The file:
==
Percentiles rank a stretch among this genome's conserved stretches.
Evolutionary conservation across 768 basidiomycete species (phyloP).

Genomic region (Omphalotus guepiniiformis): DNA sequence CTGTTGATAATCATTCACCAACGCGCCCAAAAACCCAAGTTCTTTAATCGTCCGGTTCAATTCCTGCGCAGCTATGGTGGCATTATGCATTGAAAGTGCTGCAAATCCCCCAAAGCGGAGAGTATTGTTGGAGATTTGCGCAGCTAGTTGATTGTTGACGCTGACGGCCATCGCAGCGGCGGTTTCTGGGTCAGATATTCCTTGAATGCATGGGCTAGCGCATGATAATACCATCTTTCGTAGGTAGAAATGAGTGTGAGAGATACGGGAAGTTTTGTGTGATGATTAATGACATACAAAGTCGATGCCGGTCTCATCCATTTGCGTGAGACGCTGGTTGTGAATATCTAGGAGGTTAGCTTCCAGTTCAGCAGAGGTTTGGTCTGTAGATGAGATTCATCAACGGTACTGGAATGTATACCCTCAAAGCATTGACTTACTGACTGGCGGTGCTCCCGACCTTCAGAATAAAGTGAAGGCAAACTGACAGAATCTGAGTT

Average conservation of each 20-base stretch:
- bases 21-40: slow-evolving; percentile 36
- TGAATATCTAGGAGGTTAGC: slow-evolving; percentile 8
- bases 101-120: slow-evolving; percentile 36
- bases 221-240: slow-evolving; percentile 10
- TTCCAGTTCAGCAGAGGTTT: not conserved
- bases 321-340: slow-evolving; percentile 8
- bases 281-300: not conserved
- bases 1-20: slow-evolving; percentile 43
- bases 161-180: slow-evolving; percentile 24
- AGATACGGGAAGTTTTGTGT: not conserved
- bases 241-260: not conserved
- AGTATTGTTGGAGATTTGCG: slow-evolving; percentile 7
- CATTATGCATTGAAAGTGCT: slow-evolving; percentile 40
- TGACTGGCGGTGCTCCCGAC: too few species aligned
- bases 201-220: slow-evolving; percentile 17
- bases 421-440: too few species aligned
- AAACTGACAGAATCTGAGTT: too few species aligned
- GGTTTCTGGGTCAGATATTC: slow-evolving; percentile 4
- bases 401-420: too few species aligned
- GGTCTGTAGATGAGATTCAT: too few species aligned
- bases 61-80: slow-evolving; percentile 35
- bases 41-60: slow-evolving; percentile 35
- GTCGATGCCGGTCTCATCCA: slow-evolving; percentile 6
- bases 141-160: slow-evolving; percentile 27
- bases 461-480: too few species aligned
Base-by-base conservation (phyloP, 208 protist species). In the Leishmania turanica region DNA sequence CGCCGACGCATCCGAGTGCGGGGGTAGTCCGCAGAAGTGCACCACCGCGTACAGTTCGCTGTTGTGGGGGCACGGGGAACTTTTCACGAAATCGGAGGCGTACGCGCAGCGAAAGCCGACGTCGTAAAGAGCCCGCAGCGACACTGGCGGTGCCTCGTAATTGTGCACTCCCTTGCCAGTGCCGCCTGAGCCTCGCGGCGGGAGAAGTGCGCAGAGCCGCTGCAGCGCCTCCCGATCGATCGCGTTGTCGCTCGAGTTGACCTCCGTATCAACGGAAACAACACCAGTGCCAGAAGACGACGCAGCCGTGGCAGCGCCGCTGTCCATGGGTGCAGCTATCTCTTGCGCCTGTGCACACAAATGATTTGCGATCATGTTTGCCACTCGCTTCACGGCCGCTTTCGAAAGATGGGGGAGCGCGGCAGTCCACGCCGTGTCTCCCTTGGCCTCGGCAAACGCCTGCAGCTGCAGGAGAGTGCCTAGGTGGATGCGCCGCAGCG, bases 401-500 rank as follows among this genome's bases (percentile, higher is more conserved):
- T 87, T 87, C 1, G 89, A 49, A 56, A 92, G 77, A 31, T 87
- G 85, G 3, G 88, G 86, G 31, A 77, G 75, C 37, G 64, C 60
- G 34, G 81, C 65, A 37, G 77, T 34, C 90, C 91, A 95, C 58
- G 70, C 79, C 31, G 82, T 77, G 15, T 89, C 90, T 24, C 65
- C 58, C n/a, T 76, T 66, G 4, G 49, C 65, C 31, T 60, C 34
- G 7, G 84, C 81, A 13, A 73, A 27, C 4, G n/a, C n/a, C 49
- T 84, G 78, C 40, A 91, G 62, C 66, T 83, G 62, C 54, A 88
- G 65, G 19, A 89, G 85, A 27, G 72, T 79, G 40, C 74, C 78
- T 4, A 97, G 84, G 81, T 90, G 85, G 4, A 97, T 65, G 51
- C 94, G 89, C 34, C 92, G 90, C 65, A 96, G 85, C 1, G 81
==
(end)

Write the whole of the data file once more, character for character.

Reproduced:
Percentiles rank a stretch among this genome's conserved stretches.
Evolutionary conservation across 768 basidiomycete species (phyloP).

Genomic region (Omphalotus guepiniiformis): DNA sequence CTGTTGATAATCATTCACCAACGCGCCCAAAAACCCAAGTTCTTTAATCGTCCGGTTCAATTCCTGCGCAGCTATGGTGGCATTATGCATTGAAAGTGCTGCAAATCCCCCAAAGCGGAGAGTATTGTTGGAGATTTGCGCAGCTAGTTGATTGTTGACGCTGACGGCCATCGCAGCGGCGGTTTCTGGGTCAGATATTCCTTGAATGCATGGGCTAGCGCATGATAATACCATCTTTCGTAGGTAGAAATGAGTGTGAGAGATACGGGAAGTTTTGTGTGATGATTAATGACATACAAAGTCGATGCCGGTCTCATCCATTTGCGTGAGACGCTGGTTGTGAATATCTAGGAGGTTAGCTTCCAGTTCAGCAGAGGTTTGGTCTGTAGATGAGATTCATCAACGGTACTGGAATGTATACCCTCAAAGCATTGACTTACTGACTGGCGGTGCTCCCGACCTTCAGAATAAAGTGAAGGCAAACTGACAGAATCTGAGTT

Average conservation of each 20-base stretch:
- bases 21-40: slow-evolving; percentile 36
- TGAATATCTAGGAGGTTAGC: slow-evolving; percentile 8
- bases 101-120: slow-evolving; percentile 36
- bases 221-240: slow-evolving; percentile 10
- TTCCAGTTCAGCAGAGGTTT: not conserved
- bases 321-340: slow-evolving; percentile 8
- bases 281-300: not conserved
- bases 1-20: slow-evolving; percentile 43
- bases 161-180: slow-evolving; percentile 24
- AGATACGGGAAGTTTTGTGT: not conserved
- bases 241-260: not conserved
- AGTATTGTTGGAGATTTGCG: slow-evolving; percentile 7
- CATTATGCATTGAAAGTGCT: slow-evolving; percentile 40
- TGACTGGCGGTGCTCCCGAC: too few species aligned
- bases 201-220: slow-evolving; percentile 17
- bases 421-440: too few species aligned
- AAACTGACAGAATCTGAGTT: too few species aligned
- GGTTTCTGGGTCAGATATTC: slow-evolving; percentile 4
- bases 401-420: too few species aligned
- GGTCTGTAGATGAGATTCAT: too few species aligned
- bases 61-80: slow-evolving; percentile 35
- bases 41-60: slow-evolving; percentile 35
- GTCGATGCCGGTCTCATCCA: slow-evolving; percentile 6
- bases 141-160: slow-evolving; percentile 27
- bases 461-480: too few species aligned
Base-by-base conservation (phyloP, 208 protist species). In the Leishmania turanica region DNA sequence CGCCGACGCATCCGAGTGCGGGGGTAGTCCGCAGAAGTGCACCACCGCGTACAGTTCGCTGTTGTGGGGGCACGGGGAACTTTTCACGAAATCGGAGGCGTACGCGCAGCGAAAGCCGACGTCGTAAAGAGCCCGCAGCGACACTGGCGGTGCCTCGTAATTGTGCACTCCCTTGCCAGTGCCGCCTGAGCCTCGCGGCGGGAGAAGTGCGCAGAGCCGCTGCAGCGCCTCCCGATCGATCGCGTTGTCGCTCGAGTTGACCTCCGTATCAACGGAAACAACACCAGTGCCAGAAGACGACGCAGCCGTGGCAGCGCCGCTGTCCATGGGTGCAGCTATCTCTTGCGCCTGTGCACACAAATGATTTGCGATCATGTTTGCCACTCGCTTCACGGCCGCTTTCGAAAGATGGGGGAGCGCGGCAGTCCACGCCGTGTCTCCCTTGGCCTCGGCAAACGCCTGCAGCTGCAGGAGAGTGCCTAGGTGGATGCGCCGCAGCG, bases 401-500 rank as follows among this genome's bases (percentile, higher is more conserved):
- T 87, T 87, C 1, G 89, A 49, A 56, A 92, G 77, A 31, T 87
- G 85, G 3, G 88, G 86, G 31, A 77, G 75, C 37, G 64, C 60
- G 34, G 81, C 65, A 37, G 77, T 34, C 90, C 91, A 95, C 58
- G 70, C 79, C 31, G 82, T 77, G 15, T 89, C 90, T 24, C 65
- C 58, C n/a, T 76, T 66, G 4, G 49, C 65, C 31, T 60, C 34
- G 7, G 84, C 81, A 13, A 73, A 27, C 4, G n/a, C n/a, C 49
- T 84, G 78, C 40, A 91, G 62, C 66, T 83, G 62, C 54, A 88
- G 65, G 19, A 89, G 85, A 27, G 72, T 79, G 40, C 74, C 78
- T 4, A 97, G 84, G 81, T 90, G 85, G 4, A 97, T 65, G 51
- C 94, G 89, C 34, C 92, G 90, C 65, A 96, G 85, C 1, G 81